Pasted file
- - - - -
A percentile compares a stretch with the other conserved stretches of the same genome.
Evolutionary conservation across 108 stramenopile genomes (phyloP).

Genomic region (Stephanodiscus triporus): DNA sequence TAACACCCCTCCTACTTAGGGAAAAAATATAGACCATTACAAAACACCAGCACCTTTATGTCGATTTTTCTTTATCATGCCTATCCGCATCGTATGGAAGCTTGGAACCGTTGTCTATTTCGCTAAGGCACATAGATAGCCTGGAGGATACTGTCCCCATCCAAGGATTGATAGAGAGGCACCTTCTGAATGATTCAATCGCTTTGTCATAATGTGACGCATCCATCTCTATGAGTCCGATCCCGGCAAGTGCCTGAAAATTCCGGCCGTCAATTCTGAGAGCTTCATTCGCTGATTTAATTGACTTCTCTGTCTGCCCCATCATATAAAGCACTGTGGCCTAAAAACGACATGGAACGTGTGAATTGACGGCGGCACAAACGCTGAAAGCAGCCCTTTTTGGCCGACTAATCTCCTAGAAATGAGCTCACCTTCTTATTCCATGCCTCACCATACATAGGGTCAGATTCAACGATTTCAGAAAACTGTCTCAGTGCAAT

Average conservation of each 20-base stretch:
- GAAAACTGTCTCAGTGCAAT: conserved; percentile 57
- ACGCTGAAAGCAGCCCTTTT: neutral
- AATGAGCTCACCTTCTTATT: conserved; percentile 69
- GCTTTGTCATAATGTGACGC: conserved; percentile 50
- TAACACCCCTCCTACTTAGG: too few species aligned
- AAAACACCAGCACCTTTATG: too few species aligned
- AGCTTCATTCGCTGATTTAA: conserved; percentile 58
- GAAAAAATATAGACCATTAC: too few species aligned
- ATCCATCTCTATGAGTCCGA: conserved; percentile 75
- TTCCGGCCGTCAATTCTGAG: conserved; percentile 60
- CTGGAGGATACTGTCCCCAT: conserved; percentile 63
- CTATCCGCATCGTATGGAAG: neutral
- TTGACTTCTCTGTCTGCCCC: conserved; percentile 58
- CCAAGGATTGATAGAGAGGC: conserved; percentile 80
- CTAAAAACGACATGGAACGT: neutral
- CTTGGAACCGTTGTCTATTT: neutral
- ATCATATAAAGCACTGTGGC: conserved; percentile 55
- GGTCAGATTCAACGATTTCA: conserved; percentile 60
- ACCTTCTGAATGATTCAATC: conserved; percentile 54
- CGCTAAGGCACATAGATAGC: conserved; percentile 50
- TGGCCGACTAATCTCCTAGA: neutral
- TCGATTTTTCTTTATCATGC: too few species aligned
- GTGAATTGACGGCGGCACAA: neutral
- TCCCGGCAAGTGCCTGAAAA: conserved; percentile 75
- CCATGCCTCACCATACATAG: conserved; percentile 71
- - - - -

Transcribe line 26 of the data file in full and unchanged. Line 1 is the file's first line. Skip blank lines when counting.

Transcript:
- TCGATTTTTCTTTATCATGC: too few species aligned